The sky didn't fall last week.

It wasn't supposed to, even though the market was on the wrong side of a terrible drubbing a week earlier.

I'm no weatherman, but the skies don't look all that cloudy this week either. Sure, on Friday I pointed out seven stocks that are projected to post lower earnings this week than they did a year earlier.

Thankfully, there's more good news than bad news on the earnings front. Between recessionary cost-cutting and general improvement from last year's depressed levels, several companies are in better shape now than they were a year ago.

Let's go over seven companies that analysts see posting healthier bottom lines this week.

Company

Latest Quarter's EPS (Estimated)

Year-Ago Quarter's EPS

Hewlett-Packard (NYSE: HPQ)

$1.05

$0.86

Home Depot (NYSE: HD)

$0.40

$0.35

Wal-Mart (NYSE: WMT)

$0.85

$0.77

GameStop (NYSE: GME)

$0.47

$0.43

Abercrombie & Fitch (NYSE: ANF)

($0.14)

($0.26)

Salesforce.com (NYSE: CRM)

$0.30

$0.15

Staples (Nasdaq: SPLS)

$0.27

$0.22

Source: Yahoo! Finance.

Clearing the table
Let's start at the top. Hewlett-Packard has gone through a huge transformation since turnaround guru Mark Hurd took over as CEO. HP has been able to keep its flagship printer business humming along as its once controversial Compaq acquisition continues to pay off under Hurd's watch. HP has met or exceeded analyst profit expectations over the past several years, so history is on its side to deliver another step forward.

The orange aprons are back at Home Depot. This should be the second consecutive quarter of year-over-year earnings growth at the leading home-improvement retailer. It was quite the rebuilding project. Home Depot had suffered through 11 straight quarters of year-over-year dips in profitability before last quarter's turnaround.   

Wal-Mart is the world's largest retailer. The discount department store coasted through the recession. Consumers know that they can stretch their greenbacks at a store that prides itself on slashing prices as a result of economies of scale, beefy purchasing power, and its ability to turn inventory over quickly. However, there is always the possibility that thrifty shoppers will trade up to more fashionable retailers when disposable income becomes a little more -- umm -- disposable. Wal-Mart is still inching higher, though.

GameStop is a surprising name on this list, given the sorry state of its industry. It's predicting positive comps this year, with 14% to 18% in net income growth. However, that call came before video-game industry tracker NPD Group announced that April sales for the sector took a 26% hit. GameStop's saving grace has been that it doesn't take a lot of selling space or employees to run its small-box stores. I can't imagine its outlook remaining as rosy come Thursday, but analysts still think GameStop's bottom line is moving in the right direction.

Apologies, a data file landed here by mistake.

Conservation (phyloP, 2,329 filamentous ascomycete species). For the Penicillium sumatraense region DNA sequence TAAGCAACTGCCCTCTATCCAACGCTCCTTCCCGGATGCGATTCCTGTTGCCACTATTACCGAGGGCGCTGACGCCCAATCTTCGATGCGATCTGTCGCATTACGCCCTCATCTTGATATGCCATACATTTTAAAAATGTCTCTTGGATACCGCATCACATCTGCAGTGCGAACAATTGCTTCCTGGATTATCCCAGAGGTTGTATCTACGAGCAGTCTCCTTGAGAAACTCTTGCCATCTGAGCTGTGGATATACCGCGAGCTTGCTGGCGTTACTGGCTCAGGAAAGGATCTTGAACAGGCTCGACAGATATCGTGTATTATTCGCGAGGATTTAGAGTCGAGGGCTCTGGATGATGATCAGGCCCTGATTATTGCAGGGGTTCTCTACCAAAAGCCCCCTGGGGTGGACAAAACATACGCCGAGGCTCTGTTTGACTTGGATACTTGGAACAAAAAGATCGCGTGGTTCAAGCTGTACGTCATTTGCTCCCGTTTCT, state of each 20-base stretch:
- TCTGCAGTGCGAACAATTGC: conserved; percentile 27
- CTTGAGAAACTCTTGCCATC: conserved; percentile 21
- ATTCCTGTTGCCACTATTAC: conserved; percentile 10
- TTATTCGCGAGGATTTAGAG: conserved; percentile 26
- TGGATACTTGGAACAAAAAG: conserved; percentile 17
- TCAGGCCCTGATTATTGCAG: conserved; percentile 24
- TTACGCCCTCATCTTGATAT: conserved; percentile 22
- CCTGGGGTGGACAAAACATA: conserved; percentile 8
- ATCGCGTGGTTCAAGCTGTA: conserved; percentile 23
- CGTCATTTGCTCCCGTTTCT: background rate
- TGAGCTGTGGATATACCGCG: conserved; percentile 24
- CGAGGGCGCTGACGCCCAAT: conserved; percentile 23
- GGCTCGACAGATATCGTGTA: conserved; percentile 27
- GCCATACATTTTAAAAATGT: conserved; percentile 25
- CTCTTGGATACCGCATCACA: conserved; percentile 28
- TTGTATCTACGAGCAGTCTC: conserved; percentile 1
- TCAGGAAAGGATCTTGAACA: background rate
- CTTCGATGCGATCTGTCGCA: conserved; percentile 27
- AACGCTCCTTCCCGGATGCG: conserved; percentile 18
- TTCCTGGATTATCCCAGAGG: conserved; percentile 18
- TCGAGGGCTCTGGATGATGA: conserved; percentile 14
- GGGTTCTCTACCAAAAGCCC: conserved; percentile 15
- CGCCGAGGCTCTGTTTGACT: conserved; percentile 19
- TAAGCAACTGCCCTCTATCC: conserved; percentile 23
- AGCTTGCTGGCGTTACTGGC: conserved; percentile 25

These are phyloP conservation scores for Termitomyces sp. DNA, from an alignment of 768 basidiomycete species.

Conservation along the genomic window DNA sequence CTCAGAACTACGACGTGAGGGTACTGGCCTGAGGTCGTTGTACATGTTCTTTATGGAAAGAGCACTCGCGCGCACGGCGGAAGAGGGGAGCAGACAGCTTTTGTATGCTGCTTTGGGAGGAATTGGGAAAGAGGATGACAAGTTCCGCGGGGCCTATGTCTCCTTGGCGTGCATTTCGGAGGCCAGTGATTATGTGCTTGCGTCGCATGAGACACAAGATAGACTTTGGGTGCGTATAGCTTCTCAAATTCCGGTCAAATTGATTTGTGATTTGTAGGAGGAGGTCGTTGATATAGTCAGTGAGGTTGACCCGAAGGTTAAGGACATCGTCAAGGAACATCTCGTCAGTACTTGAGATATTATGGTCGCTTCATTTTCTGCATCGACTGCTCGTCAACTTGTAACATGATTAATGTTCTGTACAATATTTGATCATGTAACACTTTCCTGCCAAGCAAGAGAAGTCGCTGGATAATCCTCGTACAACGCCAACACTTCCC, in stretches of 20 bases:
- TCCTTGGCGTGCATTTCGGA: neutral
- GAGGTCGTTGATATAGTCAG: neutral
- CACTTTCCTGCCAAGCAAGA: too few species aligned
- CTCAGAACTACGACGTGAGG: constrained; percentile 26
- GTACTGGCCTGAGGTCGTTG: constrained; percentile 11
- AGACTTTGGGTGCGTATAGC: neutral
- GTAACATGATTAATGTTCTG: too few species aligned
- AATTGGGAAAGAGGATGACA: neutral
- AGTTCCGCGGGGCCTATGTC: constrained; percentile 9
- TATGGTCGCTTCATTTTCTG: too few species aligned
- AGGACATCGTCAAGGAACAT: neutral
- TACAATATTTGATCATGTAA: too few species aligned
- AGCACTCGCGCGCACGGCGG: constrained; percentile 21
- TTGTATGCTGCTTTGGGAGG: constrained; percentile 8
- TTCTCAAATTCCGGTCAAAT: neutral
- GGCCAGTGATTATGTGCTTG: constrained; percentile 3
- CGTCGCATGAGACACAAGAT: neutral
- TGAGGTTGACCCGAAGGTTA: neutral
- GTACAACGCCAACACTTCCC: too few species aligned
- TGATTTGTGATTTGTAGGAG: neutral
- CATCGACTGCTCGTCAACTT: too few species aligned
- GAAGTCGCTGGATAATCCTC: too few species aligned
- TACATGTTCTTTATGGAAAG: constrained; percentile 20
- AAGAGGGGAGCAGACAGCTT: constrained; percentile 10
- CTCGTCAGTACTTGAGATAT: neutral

Abercrombie & Fitch is the hip mall retailer with the controversial CEO. This is the guy who received $36.3 million in compensation last year -- nearly half of the chain's earnings from continuing operations in 2009. This is also the same CEO who was paid $4 million earlier this year so he would stop abusing his perk of unlimited personal use of the corporate jet. Don't let the expected deficit in tomorrow's report stir up more anti-CEO hatred. Abercrombie & Fitch is just coming off its seasonally sleepy quarter. Losses are expected, and cutting last year's red ink almost in half is clearly a good thing.

The poster child of cloud computing is also doing well. Companies are turning to salesforce.com's Web-stored solutions for enterprise software. Why not? They're typically cheaper than traditional programs, and they're accessible from anywhere that online connectivity is available. Wall Street sees earnings doubling to $0.30 a share.

Finally, we have Staples. The office-supply chain is springing back to life, and it certainly wasn't fodder for its "easy" button. Corporations scale back on spending during market downturns, so strength at Staples is significant on different levels. Then again, investors shouldn't be surprised. The company bumped its dividend higher two months ago, signaling near-term optimism in the process.

Cross those fingers, but know the fundamentals
These aren't the only companies expected to post year-over-year gains this week. Several companies have either found ways to grow during the recession or have simply cut enough corners to show improvement on the bottom line.

This doesn't mean investors can rest easy. The bad news is that these companies are expected to post improving results. Since the optimism is already baked into their share prices, it's easier for them to slip. But why begin worrying about the companies that we aren't supposed to be worrying about?

If analysts are doing a good job modeling their profit targets, we'll be just fine.

Which of the many earnings report due out this week are you looking forward to? Share your enthusiasm in the comments box below.

Home Depot and Wal-Mart are Motley Fool Inside Value recommendations. Salesforce.com is a Motley Fool Rule Breakers pick. Staples is a Motley Fool Stock Advisor recommendation. Motley Fool Options has recommended writing covered calls on GameStop. Try any of our Foolish newsletter services free for 30 days. It will give you one less reason to worry about this week.

Longtime Fool contributor Rick Munarriz prefers to look at the bright side of life -- and strife. He owns no shares in any of the companies in this story and is also part of the Rule Breakers newsletter research team, seeking out tomorrow's ultimate growth stocks a day early. The Fool has a disclosure policy.